Appearing in too many programs in a short period of time often leads to what is known as “attrition,” which is a sad consequence of being overworked and then disappearing after a short period of time because viewers get tired of them.

At NHK, however, this is much less of a concern than at commercial broadcasters. This is because NHK is a public broadcaster, and it has a much more robust work style reform, labor management, and work-life balance system than commercial broadcasters.

No matter how popular an analyst becomes, it is unlikely that he or she will be forced to “use less” or work “overtime” to the point of illness.

From another point of view, there are a number of complicated “power struggles” within the station, so it is not easy for a single female announcer to gain total dominance.

In any case, the situation where a female announcer is exhausted and is worked hard from morning to night, as is the case with popular female announcers of commercial TV stations, can be avoided, and in this sense, a healthy career as an announcer can be expected.

4) “Costume Department, Bare Meals, and Split Accounts” to Prevent Scandals

Not long ago, there was an issue of “allegations of stigmatization” by female announcers at Fuji Television Network. Needless to say, “scandal” is a major obstacle to the success of popular female announcers.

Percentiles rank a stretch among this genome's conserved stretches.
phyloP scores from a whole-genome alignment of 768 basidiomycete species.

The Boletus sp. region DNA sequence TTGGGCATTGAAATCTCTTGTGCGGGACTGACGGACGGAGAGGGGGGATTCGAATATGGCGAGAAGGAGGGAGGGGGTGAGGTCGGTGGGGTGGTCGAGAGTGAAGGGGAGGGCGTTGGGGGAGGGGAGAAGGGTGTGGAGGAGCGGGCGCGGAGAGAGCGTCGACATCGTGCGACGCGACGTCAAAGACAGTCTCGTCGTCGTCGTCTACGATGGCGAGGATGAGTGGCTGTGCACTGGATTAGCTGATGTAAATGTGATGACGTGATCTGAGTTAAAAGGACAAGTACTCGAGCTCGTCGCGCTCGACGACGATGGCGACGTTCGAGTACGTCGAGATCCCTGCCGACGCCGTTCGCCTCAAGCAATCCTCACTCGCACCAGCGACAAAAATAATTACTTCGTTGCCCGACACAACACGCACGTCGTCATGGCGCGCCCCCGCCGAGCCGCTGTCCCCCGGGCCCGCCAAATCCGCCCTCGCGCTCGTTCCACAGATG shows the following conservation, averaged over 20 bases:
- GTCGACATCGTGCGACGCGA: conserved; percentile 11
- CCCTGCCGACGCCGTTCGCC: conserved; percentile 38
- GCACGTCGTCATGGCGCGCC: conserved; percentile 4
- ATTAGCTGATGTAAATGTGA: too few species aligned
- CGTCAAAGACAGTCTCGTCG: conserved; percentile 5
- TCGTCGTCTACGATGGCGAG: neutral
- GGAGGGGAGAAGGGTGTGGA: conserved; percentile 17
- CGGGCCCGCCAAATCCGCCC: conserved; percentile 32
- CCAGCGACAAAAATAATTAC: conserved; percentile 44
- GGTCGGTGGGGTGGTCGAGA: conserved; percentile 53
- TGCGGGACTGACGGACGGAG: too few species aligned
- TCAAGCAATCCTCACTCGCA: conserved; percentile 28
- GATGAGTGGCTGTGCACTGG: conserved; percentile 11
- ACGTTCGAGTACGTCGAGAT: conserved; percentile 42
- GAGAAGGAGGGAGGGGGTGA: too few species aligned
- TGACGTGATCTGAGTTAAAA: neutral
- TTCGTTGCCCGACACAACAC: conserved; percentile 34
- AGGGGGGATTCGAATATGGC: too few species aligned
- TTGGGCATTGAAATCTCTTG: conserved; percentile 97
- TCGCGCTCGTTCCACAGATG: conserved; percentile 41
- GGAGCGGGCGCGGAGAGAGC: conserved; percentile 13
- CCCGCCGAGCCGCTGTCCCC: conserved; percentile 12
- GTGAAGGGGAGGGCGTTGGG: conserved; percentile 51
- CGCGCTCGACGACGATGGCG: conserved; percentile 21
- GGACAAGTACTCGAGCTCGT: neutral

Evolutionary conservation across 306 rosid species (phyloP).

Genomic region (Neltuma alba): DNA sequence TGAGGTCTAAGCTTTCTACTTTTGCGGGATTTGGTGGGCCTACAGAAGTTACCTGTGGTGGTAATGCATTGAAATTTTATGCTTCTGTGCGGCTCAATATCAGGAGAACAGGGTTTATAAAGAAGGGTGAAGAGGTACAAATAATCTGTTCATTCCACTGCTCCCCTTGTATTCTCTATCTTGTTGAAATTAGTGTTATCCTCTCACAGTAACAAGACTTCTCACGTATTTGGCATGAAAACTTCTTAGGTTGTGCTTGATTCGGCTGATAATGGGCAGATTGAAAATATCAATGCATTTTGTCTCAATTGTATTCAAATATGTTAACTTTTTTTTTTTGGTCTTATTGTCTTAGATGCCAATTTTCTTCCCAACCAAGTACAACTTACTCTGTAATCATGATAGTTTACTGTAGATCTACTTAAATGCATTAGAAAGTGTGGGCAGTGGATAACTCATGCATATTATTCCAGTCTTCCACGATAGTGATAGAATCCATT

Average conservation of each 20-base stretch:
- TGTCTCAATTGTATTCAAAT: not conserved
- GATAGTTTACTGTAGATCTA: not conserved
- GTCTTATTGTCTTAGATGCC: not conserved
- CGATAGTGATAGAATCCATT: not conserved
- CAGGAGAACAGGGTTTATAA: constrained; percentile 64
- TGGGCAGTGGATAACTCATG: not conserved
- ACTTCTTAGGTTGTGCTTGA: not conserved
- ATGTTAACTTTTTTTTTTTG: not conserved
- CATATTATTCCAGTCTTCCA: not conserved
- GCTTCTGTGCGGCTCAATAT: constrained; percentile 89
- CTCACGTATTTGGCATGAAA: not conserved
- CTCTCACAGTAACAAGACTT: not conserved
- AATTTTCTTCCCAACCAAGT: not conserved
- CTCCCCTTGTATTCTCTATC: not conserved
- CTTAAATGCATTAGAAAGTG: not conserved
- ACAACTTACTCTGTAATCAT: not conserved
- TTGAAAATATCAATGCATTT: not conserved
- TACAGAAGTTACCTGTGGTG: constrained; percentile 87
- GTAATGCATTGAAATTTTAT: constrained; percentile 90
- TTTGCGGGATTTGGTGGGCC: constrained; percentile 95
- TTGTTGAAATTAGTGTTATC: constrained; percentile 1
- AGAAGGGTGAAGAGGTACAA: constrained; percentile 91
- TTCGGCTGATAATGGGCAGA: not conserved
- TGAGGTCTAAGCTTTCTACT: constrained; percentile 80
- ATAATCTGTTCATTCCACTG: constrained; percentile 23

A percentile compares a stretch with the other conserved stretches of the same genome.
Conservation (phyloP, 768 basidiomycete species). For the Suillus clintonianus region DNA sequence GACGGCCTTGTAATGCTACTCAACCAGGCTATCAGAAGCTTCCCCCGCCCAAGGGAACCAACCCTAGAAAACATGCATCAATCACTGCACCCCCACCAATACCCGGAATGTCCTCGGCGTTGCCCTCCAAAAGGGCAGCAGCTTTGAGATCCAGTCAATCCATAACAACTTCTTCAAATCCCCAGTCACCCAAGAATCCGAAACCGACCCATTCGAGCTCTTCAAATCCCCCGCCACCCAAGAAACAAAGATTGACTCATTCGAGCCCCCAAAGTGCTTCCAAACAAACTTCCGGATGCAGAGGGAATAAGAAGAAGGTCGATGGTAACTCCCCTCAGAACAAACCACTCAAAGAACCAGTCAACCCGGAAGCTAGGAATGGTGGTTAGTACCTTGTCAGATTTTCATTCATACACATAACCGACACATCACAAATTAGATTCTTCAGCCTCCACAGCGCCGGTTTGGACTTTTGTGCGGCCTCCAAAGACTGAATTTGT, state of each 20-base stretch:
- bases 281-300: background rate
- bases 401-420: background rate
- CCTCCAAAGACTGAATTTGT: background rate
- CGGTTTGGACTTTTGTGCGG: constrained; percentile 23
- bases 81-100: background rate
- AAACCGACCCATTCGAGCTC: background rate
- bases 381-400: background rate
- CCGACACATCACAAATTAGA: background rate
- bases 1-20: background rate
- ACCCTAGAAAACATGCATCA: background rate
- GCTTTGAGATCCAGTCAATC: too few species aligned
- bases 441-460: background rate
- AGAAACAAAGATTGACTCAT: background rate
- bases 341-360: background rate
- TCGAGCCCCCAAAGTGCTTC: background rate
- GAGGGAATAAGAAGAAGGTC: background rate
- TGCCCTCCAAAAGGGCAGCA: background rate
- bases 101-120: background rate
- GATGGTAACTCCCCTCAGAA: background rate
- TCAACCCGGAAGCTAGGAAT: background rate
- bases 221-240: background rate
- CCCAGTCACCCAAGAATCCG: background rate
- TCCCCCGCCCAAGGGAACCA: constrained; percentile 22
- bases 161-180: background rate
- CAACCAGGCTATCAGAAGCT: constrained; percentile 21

However, in fact, NHK has “unique customs and rules” that prevent scandals among popular announcers, and this may be one of the reasons why only NHK female announcers can become popular.

First and foremost is NHK’s Costume Department, where those who appear on NHK programs can go to the Costume Department within the station to borrow costumes for their appearances. Although there have been some complaints that the costumes rented out are not very good, the fact that they do not have to worry about the costumes for their appearances is a great source of relief for female TV announcers.

Almost every female TV announcer in the commercial TV industry worries about the outfits she wears when she appears on TV programs. For smaller programs such as the regular news, they have to wear their own costumes, and even for programs of a certain scale, they have to hire a stylist to prepare their own outfits.

This “what to wear” problem creates room for “favors provided by manufacturers, etc.” to enter the picture. In addition, it is a common practice for “encouragement from manufacturers” through stylists and make-up artists. It is not an exaggeration to say that the “Anna’s stealth allegation” was born from this kind of soil.

NHK has a wardrobe department, which prevents any temptation to engage in “stepping on people’s toes” or collusion with corporations. As one would expect from a “public broadcaster,” NHK’s guards are as tight as those of a public servant.